The report states police took extra steps to keep documents from public view in a 2011 assault case that resulted in three football players being charged.
The sports network cited a police report that indicated the investigating officer asked the commander to pull the case from the computer system for it to only be accessed by certain people. The report was allegedly placed in a locked office.
Swanton said the detective did ask the commander to get the report pulled from the system with the intention of not having interference from outside the investigation.
“On occasion detectives may pull the narratives of various reports to maintain the integrity of the case and ensure a fair and impartial investigation,” said Swanton in a statement.
He added certain information is always available when inquired, including date, location, times, times of the offense and a narrative of what occurred. Information not released includes sexual assault victims’ names and suspects until a person is formally charged.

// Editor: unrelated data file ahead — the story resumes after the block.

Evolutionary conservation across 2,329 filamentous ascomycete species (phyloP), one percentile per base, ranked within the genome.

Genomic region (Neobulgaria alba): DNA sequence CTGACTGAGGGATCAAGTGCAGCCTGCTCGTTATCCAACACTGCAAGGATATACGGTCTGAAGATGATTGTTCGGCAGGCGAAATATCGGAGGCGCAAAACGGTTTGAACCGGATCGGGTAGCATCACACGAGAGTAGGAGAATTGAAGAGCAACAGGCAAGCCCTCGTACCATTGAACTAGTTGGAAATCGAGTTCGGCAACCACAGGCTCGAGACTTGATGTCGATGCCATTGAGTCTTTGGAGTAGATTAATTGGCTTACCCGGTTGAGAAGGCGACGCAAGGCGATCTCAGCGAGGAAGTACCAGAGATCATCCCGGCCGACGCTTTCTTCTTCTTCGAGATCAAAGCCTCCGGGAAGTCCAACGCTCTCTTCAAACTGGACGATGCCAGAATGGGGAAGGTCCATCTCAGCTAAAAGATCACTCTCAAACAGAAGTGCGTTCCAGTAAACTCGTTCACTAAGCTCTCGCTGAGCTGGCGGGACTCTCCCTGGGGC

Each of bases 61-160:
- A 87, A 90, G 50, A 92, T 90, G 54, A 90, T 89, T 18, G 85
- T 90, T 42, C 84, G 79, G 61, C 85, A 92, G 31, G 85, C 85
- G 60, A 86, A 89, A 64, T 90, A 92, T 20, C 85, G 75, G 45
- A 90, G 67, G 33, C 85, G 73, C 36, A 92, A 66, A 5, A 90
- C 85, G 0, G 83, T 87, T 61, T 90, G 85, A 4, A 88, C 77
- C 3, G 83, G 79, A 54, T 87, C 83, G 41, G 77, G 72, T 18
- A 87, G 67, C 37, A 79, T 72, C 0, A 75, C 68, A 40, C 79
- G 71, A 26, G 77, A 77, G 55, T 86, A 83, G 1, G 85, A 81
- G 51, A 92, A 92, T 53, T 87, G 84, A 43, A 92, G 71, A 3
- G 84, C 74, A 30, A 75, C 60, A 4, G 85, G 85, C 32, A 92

The report also states a sexual assault allegation against a former star player remained as an open case for four years. ESPN says this shields details from public view, under Texas open records law.
Starr has served as Baylor's president since 2010. His title was extended to "President and Chancellor" in 2013. In providing the additional title, the Board charged Starr to work to "increase Baylor's influence in the nation and around the world."
News Channel 25's Seth Kovar and Estephany Escobar contributed to this report.